Welcome back, y’all! Another week of The Good Earth discussion, and we’re heading into the downward spiral, as it were. Looking back over the chapters, I guess it’s time to bring Wang Lung’s uncle, and his miserable family, center stage! How did you feel when Wang Lung’s uncle showed up at the door in Chapter 20 and the incorporation of his wife and son into the mix of Wang Lung’s house? His wife sure can’t keep her mouth shut, eh? This portion really tugged at my heart-strings for O-Lan:
There came a broken sound from O-Lan, what it was she said he could not hear, but his uncle’s wife said again,
And it is not to be thought, poor fool,that one woman is enough for any man, and if it is a wear hard-working woman who has worn away her flesh working for him, it is less than enough for him. His fancy runs elsewhere the more quickly, and you, poor fool, have never been fit for a man’s fancy and little better than an ox for his labor. And it is not for you to repine when he has money and buys himself another to bring her to his house, for all men are so, and would my old do-nothing also, except the poor wretch has never had enough silver in his life to feed himself even.
Ugg! What a sad, frustrating sort of solidarity. The uncle’s wife knows her husband would’ve done the same, but he’s basically worthless and poor. Yay!
Another character who takes center stage in this novel is Cuckoo–and what a fitting name! How do you feel about her role in the novel along with Lotus? Wang Lung was surprised that O-Lan’s frustrations came out against Cuckoo as opposed to Lotus, though with Cuckoo’s mouth and demeanor, I can’t say I was terribly surprised. With all these dueling personalities in the house, there was likely to be some cattiness and flared tempers.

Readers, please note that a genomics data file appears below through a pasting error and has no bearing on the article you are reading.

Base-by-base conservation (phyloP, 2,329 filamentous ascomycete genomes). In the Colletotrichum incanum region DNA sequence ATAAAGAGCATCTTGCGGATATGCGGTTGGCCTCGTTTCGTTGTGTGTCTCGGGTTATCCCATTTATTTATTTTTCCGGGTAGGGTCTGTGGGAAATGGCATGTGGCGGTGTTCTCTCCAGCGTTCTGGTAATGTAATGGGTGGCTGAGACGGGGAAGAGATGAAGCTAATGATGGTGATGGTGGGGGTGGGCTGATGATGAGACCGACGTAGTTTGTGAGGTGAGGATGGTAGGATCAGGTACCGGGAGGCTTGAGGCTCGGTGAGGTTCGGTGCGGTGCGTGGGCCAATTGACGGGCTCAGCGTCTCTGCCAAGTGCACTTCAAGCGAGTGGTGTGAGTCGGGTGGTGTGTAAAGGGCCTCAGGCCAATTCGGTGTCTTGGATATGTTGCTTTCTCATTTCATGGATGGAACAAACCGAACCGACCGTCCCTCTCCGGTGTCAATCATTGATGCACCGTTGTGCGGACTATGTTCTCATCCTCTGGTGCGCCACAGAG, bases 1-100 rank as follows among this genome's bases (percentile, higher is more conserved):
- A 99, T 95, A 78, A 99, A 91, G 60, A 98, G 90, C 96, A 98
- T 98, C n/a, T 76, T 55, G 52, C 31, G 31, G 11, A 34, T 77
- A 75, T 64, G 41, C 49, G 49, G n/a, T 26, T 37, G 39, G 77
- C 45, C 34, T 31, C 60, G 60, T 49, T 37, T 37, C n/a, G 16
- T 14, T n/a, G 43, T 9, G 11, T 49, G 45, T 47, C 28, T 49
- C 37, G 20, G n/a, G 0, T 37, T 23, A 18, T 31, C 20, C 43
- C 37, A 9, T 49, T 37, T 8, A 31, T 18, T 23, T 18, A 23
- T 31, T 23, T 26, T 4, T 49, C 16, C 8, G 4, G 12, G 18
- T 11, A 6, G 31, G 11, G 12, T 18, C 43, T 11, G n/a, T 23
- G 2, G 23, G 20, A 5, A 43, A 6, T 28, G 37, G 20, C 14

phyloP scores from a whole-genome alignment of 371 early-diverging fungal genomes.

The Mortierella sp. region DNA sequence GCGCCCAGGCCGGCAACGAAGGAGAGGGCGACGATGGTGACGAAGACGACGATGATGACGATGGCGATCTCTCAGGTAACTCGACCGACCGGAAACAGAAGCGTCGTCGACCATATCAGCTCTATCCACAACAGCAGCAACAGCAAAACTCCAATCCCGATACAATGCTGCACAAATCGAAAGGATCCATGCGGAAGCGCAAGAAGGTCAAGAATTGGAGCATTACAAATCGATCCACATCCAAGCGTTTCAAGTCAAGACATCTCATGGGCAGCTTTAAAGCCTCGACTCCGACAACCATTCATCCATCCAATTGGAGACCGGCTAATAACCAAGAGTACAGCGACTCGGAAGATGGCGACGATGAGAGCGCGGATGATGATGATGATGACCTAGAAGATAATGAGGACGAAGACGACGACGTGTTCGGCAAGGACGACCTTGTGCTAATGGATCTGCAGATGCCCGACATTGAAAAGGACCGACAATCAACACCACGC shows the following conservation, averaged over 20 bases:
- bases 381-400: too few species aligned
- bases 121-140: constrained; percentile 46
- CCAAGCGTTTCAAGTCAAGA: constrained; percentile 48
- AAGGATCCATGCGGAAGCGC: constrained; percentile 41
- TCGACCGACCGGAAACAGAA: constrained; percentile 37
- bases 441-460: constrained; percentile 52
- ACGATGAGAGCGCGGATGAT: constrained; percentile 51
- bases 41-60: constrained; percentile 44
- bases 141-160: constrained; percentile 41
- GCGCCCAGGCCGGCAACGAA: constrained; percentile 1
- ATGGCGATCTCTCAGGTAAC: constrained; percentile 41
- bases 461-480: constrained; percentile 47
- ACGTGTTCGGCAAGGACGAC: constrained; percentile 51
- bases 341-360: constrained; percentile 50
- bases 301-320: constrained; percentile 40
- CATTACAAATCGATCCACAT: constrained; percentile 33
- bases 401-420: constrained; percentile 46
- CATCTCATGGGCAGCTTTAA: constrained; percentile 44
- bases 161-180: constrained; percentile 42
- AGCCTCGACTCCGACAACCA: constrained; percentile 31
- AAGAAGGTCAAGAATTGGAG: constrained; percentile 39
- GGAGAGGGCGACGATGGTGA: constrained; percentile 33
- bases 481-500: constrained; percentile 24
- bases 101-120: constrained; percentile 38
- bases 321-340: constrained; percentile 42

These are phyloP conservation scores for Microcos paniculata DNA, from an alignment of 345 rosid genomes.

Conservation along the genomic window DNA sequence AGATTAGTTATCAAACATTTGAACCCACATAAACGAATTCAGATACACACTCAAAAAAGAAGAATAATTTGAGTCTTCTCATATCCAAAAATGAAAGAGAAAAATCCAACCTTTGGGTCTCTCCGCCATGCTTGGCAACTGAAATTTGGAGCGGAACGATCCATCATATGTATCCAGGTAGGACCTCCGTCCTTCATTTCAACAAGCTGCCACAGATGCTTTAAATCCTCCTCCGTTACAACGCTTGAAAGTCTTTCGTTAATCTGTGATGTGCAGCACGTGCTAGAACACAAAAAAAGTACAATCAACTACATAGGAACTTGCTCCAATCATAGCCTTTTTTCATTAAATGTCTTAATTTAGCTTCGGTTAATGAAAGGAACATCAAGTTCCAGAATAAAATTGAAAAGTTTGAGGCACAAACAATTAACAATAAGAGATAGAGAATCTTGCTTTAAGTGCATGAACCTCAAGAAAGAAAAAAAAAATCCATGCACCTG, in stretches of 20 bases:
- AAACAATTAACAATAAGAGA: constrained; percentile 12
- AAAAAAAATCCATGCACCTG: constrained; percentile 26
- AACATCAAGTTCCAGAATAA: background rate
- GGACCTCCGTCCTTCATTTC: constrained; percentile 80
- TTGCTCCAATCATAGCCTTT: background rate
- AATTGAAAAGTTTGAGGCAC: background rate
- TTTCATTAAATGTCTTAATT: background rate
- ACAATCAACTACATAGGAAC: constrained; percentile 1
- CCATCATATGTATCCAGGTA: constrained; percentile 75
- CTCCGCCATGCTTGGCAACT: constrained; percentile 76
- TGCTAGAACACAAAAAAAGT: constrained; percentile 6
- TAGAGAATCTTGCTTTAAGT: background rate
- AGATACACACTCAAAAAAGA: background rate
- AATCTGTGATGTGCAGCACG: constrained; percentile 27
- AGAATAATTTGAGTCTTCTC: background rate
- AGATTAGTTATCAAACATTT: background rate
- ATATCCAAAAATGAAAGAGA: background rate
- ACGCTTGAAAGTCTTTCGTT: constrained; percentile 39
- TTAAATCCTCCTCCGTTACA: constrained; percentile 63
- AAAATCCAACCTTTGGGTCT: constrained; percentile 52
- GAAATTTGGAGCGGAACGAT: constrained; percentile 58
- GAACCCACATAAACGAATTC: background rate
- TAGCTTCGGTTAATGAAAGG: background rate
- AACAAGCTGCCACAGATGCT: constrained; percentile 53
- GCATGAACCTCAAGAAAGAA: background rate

I was very proud of Wang Lung for standing up for his “fool” daughter in the face of Lotus’s anger. She was offended by the child and Wang Lung said, “Now I will not hear my children cursed, no and not by any one and not even my poor fool, and now by you who have no son in your womb for any man.”
Sadly, in this section of the book, O-Lan , as well as Wang Lung’s father, meet their end. O-Lan remained unsung, and I think it’s obvious that Wang Lung struggled with her death. I was disappointed that he couldn’t seem to figure himself out! He can’t just mourn for her at first. He busies himself with preparations and rents a space for her coffin until the day of burial. When his father passes, though, he finds comfort in being near the coffin. Finally, on the day of burial he does inwardly chide himself for taking O-Lan’s pearls and thinks, “There in that land of mine is buried the first good half of my life and more. It is as though half of me were buried there, and now it is a different life in my house.”
I think it’s obvious from the way this section ends in Chapter 28 that things are on a downward slope. Ching predicts floods and the land literally holds the best parts of Wang Lung’s life. Where do you think we’re going? Will it be a tragedy or will the land save our anti-hero?